So read this book for insight into a really interesting period of history and for illumination of the appealing character of Champollion himself. Read the Adkins' book on learning hieroglyphs for more of an insight into the hieroglyphs themselves.
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5.0 out of 5 stars an absorbing read Dec 31 2002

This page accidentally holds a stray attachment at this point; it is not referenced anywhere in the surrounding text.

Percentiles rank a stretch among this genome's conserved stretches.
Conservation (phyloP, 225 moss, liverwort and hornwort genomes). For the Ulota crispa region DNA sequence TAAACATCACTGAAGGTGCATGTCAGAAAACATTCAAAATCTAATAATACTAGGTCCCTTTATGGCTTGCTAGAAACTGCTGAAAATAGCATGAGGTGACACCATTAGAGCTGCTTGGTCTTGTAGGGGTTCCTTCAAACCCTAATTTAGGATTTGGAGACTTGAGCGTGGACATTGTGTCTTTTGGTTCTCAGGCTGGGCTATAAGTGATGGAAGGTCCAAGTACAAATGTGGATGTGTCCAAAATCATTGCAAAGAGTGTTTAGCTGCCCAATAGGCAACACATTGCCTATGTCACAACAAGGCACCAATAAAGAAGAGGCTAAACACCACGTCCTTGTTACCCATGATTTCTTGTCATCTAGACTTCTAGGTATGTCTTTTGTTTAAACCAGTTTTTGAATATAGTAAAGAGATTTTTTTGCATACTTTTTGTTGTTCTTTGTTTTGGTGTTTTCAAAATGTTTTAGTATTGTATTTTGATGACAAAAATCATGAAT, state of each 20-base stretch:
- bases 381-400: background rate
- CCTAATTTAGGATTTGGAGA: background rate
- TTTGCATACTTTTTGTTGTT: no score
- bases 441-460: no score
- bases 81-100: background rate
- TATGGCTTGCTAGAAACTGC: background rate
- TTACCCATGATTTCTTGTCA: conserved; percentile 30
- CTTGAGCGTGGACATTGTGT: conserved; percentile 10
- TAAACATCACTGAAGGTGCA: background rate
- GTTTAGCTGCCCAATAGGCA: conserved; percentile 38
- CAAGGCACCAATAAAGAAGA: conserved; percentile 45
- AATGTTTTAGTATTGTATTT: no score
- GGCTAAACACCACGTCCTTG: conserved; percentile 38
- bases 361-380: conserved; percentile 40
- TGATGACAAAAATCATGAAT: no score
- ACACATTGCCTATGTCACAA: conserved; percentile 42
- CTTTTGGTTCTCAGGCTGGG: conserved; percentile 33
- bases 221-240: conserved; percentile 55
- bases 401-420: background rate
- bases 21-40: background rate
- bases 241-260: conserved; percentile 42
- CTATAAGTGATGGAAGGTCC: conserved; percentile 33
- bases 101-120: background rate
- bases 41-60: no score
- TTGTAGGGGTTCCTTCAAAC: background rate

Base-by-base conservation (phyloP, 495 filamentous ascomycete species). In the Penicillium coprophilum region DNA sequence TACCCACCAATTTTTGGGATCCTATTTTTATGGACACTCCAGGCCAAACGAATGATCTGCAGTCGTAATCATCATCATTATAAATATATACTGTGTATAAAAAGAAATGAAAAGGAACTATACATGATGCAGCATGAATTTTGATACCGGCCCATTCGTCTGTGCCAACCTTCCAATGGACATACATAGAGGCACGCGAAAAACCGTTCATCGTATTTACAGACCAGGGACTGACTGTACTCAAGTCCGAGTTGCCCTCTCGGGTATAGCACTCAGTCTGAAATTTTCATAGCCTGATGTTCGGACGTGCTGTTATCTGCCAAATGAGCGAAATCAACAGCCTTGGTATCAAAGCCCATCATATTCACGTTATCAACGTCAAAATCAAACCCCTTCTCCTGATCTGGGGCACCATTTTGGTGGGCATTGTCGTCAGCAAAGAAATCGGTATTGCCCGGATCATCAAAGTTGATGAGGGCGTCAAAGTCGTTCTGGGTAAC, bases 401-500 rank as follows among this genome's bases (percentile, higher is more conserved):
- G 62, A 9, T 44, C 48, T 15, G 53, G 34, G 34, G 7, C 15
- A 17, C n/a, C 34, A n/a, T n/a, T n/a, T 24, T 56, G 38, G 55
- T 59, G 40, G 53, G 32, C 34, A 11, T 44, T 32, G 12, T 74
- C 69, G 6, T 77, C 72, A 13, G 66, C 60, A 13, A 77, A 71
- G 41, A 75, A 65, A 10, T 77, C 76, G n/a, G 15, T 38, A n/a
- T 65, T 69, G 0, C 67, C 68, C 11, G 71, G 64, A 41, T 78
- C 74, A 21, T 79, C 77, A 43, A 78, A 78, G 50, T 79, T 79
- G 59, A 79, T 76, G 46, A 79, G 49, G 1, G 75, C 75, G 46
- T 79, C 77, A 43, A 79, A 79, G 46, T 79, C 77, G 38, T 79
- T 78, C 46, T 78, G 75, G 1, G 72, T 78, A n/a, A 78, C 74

I read this book in one long sitting which speaks to how fluid the writing and how absorbing the material is. Amazing to think that a poor French boy who hated math managed to excel in Latin, Greek, Aramaic and several other ancient languages before his 13th birthday. The opening chapters on the savants in Egypt during Napoleon's occupation there were as fascinating as Champllion's life and his dedication to figuring out hieroglypics. I cannot but be amazed at the political infighting and backstabbing that took place -- I guess the times haven't changed much since then. As another reviewer points out, my only small criticism is that I wanted to know more about the mechanics of Champollion's method in solving the riddle -- the authors allude to it many times without being specific enough to help the novice figure out what exactly his breakthrough was. Nonetheless, an excellent read about the time period, Champollion himself and his brother who helped him every step of the way.